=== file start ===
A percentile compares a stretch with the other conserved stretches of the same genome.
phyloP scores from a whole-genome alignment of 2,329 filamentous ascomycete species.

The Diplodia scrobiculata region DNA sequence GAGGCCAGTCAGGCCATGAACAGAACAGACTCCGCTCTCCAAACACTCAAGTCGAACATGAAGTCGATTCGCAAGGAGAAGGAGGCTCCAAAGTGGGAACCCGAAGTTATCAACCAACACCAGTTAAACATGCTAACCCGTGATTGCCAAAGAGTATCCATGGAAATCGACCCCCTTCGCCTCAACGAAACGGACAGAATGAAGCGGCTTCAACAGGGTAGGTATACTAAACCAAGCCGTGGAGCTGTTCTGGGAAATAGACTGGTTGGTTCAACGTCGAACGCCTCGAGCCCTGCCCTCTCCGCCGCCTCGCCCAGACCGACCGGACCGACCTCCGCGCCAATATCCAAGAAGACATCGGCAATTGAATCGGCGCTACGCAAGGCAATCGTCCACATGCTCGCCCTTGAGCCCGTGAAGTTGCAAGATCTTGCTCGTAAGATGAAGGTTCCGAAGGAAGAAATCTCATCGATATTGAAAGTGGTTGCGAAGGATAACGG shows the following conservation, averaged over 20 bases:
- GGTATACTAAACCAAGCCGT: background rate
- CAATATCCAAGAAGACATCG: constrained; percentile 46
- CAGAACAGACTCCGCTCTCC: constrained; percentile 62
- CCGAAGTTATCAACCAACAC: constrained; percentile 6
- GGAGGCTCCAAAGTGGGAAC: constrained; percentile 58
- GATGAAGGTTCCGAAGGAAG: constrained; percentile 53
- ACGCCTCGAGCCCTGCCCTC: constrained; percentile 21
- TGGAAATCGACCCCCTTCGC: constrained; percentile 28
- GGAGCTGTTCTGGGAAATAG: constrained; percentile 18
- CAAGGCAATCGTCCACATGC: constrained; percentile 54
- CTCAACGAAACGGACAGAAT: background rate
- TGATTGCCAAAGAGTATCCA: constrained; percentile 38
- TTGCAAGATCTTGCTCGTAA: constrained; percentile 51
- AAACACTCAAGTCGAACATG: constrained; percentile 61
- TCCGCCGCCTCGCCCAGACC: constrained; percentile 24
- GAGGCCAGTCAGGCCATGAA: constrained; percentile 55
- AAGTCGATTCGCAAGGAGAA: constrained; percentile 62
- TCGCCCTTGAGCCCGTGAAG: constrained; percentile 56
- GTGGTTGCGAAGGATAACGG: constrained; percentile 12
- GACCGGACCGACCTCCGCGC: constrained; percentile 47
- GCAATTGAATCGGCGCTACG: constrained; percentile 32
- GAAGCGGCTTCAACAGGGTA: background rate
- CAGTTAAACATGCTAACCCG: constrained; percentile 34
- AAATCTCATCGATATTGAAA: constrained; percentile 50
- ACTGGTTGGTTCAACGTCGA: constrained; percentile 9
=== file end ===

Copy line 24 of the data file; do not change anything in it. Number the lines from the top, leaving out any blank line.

- GCAATTGAATCGGCGCTACG: constrained; percentile 32